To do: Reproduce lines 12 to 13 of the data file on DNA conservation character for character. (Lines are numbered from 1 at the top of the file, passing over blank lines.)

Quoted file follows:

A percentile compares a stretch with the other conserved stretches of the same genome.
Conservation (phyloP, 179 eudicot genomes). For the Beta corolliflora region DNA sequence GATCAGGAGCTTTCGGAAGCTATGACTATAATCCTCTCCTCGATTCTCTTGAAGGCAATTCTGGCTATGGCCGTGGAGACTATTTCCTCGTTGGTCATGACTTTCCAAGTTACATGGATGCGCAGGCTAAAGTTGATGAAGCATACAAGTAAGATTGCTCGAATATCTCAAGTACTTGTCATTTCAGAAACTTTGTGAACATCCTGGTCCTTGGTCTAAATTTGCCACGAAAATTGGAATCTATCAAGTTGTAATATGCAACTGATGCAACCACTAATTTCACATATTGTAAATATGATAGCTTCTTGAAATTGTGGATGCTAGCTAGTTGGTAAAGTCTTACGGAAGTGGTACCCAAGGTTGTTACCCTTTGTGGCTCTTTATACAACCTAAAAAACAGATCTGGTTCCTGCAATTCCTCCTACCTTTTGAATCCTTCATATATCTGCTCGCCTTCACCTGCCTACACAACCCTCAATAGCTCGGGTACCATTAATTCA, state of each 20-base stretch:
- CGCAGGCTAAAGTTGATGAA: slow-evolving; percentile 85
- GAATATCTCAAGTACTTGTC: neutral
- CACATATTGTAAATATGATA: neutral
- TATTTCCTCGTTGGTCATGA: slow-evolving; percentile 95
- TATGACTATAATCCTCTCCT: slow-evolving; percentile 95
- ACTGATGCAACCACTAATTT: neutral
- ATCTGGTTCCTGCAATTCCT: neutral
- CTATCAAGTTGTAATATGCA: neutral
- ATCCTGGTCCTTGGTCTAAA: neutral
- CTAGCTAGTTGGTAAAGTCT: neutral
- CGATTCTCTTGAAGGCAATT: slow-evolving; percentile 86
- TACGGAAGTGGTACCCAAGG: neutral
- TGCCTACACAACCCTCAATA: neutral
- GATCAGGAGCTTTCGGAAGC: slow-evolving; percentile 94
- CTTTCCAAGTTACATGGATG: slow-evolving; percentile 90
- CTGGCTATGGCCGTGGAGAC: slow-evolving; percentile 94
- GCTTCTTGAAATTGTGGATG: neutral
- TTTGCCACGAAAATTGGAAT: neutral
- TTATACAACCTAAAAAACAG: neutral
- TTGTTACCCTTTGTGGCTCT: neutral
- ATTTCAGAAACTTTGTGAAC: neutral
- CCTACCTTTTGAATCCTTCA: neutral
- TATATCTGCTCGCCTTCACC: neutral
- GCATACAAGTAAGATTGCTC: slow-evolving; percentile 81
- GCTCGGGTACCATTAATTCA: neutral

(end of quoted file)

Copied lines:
- CTAGCTAGTTGGTAAAGTCT: neutral
- CGATTCTCTTGAAGGCAATT: slow-evolving; percentile 86